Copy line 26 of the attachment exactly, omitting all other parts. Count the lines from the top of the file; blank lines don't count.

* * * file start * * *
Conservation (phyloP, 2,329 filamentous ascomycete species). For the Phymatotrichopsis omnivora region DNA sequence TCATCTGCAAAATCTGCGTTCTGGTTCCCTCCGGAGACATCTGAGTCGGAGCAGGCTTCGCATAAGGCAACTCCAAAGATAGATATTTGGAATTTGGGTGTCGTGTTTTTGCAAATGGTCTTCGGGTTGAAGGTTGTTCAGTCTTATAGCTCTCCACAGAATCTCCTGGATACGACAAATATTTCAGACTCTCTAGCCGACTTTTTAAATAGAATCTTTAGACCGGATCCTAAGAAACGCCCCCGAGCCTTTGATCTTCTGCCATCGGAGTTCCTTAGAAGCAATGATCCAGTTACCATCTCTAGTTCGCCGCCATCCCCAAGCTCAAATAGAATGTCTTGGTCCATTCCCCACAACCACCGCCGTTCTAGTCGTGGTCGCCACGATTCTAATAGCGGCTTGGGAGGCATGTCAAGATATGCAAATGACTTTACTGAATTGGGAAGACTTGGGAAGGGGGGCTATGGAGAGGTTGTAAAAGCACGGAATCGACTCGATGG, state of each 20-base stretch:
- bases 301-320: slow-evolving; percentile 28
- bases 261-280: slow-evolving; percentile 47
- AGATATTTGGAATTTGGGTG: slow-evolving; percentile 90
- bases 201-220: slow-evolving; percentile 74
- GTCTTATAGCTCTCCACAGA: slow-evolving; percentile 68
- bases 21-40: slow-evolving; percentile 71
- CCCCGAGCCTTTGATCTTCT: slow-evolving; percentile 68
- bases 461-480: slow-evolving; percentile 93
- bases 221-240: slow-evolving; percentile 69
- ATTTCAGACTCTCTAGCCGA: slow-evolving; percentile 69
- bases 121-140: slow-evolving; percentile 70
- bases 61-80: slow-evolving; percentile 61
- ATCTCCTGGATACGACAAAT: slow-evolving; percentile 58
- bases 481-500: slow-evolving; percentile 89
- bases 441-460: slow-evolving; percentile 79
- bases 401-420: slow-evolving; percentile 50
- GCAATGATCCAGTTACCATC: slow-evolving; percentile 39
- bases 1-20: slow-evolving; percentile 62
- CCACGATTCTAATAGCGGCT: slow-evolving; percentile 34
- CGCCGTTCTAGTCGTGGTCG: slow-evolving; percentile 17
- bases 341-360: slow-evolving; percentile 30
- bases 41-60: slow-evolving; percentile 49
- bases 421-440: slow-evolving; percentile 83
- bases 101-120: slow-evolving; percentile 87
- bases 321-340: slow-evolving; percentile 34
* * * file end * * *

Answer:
- bases 321-340: slow-evolving; percentile 34